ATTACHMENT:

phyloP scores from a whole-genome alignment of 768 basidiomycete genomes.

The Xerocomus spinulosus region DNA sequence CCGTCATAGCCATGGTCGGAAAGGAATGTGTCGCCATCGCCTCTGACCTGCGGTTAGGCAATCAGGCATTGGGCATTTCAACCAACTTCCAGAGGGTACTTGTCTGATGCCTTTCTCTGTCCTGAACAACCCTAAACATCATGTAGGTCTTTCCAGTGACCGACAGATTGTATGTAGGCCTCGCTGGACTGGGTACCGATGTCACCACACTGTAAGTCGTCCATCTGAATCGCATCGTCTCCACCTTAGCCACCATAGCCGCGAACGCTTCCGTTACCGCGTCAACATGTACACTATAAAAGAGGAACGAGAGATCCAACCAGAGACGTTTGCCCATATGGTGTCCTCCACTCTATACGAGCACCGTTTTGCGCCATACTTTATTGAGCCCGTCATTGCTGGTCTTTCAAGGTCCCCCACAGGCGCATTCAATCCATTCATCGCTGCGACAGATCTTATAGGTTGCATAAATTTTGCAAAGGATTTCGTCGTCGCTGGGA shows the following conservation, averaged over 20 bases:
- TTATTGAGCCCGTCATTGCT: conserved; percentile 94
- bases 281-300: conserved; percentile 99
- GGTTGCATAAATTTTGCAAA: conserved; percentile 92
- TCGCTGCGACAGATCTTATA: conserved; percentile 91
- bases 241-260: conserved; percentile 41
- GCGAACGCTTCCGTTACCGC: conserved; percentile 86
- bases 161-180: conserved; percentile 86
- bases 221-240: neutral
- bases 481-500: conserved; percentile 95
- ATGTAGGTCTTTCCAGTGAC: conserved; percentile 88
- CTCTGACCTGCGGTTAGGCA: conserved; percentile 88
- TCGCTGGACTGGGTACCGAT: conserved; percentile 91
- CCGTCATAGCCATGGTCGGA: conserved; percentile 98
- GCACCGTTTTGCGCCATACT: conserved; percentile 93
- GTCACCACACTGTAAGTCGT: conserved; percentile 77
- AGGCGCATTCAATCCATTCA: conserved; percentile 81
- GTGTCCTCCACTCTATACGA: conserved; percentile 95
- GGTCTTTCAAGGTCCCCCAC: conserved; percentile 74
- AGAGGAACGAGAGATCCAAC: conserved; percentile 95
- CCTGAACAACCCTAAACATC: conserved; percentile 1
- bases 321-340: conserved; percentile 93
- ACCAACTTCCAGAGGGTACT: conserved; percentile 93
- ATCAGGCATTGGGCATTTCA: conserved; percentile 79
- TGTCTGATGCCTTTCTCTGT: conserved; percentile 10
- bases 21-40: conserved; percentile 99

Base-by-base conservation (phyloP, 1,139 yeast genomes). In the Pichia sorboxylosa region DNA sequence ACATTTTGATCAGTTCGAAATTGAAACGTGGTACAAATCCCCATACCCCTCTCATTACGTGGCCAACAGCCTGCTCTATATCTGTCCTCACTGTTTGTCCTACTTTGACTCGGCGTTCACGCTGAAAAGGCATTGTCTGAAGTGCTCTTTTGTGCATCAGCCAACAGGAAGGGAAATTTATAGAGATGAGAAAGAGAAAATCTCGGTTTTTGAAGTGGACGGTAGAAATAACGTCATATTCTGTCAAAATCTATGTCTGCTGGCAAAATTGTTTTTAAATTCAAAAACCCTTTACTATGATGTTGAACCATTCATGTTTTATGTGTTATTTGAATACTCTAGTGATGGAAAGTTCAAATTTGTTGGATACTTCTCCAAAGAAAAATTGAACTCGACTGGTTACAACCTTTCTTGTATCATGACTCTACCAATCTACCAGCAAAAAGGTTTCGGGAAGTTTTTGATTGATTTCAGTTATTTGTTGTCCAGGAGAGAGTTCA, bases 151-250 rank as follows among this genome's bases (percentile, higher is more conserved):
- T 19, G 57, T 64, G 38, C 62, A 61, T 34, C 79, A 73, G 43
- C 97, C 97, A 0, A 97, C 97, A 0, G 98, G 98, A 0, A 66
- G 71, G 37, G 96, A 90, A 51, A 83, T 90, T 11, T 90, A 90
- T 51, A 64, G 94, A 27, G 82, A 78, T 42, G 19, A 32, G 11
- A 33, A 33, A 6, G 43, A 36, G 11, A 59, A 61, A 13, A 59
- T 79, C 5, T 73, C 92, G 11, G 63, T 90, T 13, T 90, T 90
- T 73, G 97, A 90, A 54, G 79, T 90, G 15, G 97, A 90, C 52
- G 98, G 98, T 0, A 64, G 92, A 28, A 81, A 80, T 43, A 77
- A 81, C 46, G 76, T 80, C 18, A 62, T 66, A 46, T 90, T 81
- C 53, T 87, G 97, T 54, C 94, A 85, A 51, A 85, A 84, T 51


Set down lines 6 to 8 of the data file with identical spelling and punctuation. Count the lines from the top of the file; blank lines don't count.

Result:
- TCGCTGCGACAGATCTTATA: conserved; percentile 91
- bases 241-260: conserved; percentile 41
- GCGAACGCTTCCGTTACCGC: conserved; percentile 86